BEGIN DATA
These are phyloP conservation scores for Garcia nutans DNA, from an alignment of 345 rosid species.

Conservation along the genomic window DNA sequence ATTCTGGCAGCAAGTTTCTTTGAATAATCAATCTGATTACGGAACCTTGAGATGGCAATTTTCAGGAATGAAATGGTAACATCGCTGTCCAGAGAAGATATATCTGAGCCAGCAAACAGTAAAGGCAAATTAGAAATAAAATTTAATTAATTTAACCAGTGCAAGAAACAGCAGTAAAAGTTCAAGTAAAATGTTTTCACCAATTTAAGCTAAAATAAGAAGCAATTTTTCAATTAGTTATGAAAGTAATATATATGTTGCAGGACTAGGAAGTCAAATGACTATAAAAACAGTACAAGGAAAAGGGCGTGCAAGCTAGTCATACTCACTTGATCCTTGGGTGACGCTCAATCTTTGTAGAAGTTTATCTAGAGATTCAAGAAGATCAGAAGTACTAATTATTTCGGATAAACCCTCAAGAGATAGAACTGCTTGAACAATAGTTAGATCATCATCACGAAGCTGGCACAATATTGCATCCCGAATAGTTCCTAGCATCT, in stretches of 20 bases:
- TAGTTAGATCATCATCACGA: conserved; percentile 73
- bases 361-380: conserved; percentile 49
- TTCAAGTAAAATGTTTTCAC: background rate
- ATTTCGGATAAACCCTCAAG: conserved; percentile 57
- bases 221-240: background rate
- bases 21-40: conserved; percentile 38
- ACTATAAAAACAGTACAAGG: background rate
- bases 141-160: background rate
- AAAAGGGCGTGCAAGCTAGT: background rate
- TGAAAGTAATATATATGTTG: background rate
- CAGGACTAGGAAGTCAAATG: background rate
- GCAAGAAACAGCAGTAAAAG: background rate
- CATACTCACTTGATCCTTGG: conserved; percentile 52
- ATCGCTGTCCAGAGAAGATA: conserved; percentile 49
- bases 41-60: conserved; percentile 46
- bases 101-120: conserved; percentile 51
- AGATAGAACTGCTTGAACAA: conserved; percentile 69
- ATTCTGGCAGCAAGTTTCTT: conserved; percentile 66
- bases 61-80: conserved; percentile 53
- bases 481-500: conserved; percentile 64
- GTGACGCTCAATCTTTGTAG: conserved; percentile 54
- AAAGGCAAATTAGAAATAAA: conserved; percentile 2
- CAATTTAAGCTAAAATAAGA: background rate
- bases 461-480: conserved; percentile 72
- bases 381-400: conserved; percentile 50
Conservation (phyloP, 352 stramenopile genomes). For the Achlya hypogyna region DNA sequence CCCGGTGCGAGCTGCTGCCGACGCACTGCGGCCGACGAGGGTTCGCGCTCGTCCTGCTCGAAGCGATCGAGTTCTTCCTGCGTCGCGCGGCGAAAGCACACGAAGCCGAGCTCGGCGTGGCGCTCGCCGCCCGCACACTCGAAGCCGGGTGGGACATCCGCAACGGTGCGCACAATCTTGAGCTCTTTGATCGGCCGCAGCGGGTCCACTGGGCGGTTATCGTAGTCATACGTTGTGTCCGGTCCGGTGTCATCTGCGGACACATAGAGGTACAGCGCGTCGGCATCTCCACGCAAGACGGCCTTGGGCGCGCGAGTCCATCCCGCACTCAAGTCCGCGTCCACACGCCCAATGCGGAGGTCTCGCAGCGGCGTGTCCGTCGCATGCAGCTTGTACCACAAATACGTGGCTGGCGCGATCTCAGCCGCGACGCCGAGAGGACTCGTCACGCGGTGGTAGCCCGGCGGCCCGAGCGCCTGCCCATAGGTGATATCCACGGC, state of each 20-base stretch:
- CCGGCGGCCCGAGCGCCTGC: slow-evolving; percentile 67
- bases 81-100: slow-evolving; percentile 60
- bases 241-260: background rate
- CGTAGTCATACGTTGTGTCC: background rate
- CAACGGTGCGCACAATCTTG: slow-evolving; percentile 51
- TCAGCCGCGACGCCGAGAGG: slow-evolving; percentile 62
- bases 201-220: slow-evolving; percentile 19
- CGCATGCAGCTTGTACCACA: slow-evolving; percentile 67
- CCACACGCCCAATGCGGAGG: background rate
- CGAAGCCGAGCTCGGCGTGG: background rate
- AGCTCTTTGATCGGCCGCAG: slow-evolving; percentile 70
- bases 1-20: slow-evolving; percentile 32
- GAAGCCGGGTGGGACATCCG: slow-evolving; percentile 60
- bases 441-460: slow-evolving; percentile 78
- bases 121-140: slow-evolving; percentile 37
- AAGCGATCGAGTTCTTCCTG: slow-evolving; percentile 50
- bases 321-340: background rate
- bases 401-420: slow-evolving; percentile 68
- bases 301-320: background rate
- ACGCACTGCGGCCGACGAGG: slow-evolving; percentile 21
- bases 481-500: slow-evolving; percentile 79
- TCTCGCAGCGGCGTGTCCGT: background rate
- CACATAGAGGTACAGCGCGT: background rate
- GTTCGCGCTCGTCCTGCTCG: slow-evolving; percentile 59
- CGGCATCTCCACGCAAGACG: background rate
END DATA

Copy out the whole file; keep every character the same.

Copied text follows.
These are phyloP conservation scores for Garcia nutans DNA, from an alignment of 345 rosid species.

Conservation along the genomic window DNA sequence ATTCTGGCAGCAAGTTTCTTTGAATAATCAATCTGATTACGGAACCTTGAGATGGCAATTTTCAGGAATGAAATGGTAACATCGCTGTCCAGAGAAGATATATCTGAGCCAGCAAACAGTAAAGGCAAATTAGAAATAAAATTTAATTAATTTAACCAGTGCAAGAAACAGCAGTAAAAGTTCAAGTAAAATGTTTTCACCAATTTAAGCTAAAATAAGAAGCAATTTTTCAATTAGTTATGAAAGTAATATATATGTTGCAGGACTAGGAAGTCAAATGACTATAAAAACAGTACAAGGAAAAGGGCGTGCAAGCTAGTCATACTCACTTGATCCTTGGGTGACGCTCAATCTTTGTAGAAGTTTATCTAGAGATTCAAGAAGATCAGAAGTACTAATTATTTCGGATAAACCCTCAAGAGATAGAACTGCTTGAACAATAGTTAGATCATCATCACGAAGCTGGCACAATATTGCATCCCGAATAGTTCCTAGCATCT, in stretches of 20 bases:
- TAGTTAGATCATCATCACGA: conserved; percentile 73
- bases 361-380: conserved; percentile 49
- TTCAAGTAAAATGTTTTCAC: background rate
- ATTTCGGATAAACCCTCAAG: conserved; percentile 57
- bases 221-240: background rate
- bases 21-40: conserved; percentile 38
- ACTATAAAAACAGTACAAGG: background rate
- bases 141-160: background rate
- AAAAGGGCGTGCAAGCTAGT: background rate
- TGAAAGTAATATATATGTTG: background rate
- CAGGACTAGGAAGTCAAATG: background rate
- GCAAGAAACAGCAGTAAAAG: background rate
- CATACTCACTTGATCCTTGG: conserved; percentile 52
- ATCGCTGTCCAGAGAAGATA: conserved; percentile 49
- bases 41-60: conserved; percentile 46
- bases 101-120: conserved; percentile 51
- AGATAGAACTGCTTGAACAA: conserved; percentile 69
- ATTCTGGCAGCAAGTTTCTT: conserved; percentile 66
- bases 61-80: conserved; percentile 53
- bases 481-500: conserved; percentile 64
- GTGACGCTCAATCTTTGTAG: conserved; percentile 54
- AAAGGCAAATTAGAAATAAA: conserved; percentile 2
- CAATTTAAGCTAAAATAAGA: background rate
- bases 461-480: conserved; percentile 72
- bases 381-400: conserved; percentile 50
Conservation (phyloP, 352 stramenopile genomes). For the Achlya hypogyna region DNA sequence CCCGGTGCGAGCTGCTGCCGACGCACTGCGGCCGACGAGGGTTCGCGCTCGTCCTGCTCGAAGCGATCGAGTTCTTCCTGCGTCGCGCGGCGAAAGCACACGAAGCCGAGCTCGGCGTGGCGCTCGCCGCCCGCACACTCGAAGCCGGGTGGGACATCCGCAACGGTGCGCACAATCTTGAGCTCTTTGATCGGCCGCAGCGGGTCCACTGGGCGGTTATCGTAGTCATACGTTGTGTCCGGTCCGGTGTCATCTGCGGACACATAGAGGTACAGCGCGTCGGCATCTCCACGCAAGACGGCCTTGGGCGCGCGAGTCCATCCCGCACTCAAGTCCGCGTCCACACGCCCAATGCGGAGGTCTCGCAGCGGCGTGTCCGTCGCATGCAGCTTGTACCACAAATACGTGGCTGGCGCGATCTCAGCCGCGACGCCGAGAGGACTCGTCACGCGGTGGTAGCCCGGCGGCCCGAGCGCCTGCCCATAGGTGATATCCACGGC, state of each 20-base stretch:
- CCGGCGGCCCGAGCGCCTGC: slow-evolving; percentile 67
- bases 81-100: slow-evolving; percentile 60
- bases 241-260: background rate
- CGTAGTCATACGTTGTGTCC: background rate
- CAACGGTGCGCACAATCTTG: slow-evolving; percentile 51
- TCAGCCGCGACGCCGAGAGG: slow-evolving; percentile 62
- bases 201-220: slow-evolving; percentile 19
- CGCATGCAGCTTGTACCACA: slow-evolving; percentile 67
- CCACACGCCCAATGCGGAGG: background rate
- CGAAGCCGAGCTCGGCGTGG: background rate
- AGCTCTTTGATCGGCCGCAG: slow-evolving; percentile 70
- bases 1-20: slow-evolving; percentile 32
- GAAGCCGGGTGGGACATCCG: slow-evolving; percentile 60
- bases 441-460: slow-evolving; percentile 78
- bases 121-140: slow-evolving; percentile 37
- AAGCGATCGAGTTCTTCCTG: slow-evolving; percentile 50
- bases 321-340: background rate
- bases 401-420: slow-evolving; percentile 68
- bases 301-320: background rate
- ACGCACTGCGGCCGACGAGG: slow-evolving; percentile 21
- bases 481-500: slow-evolving; percentile 79
- TCTCGCAGCGGCGTGTCCGT: background rate
- CACATAGAGGTACAGCGCGT: background rate
- GTTCGCGCTCGTCCTGCTCG: slow-evolving; percentile 59
- CGGCATCTCCACGCAAGACG: background rate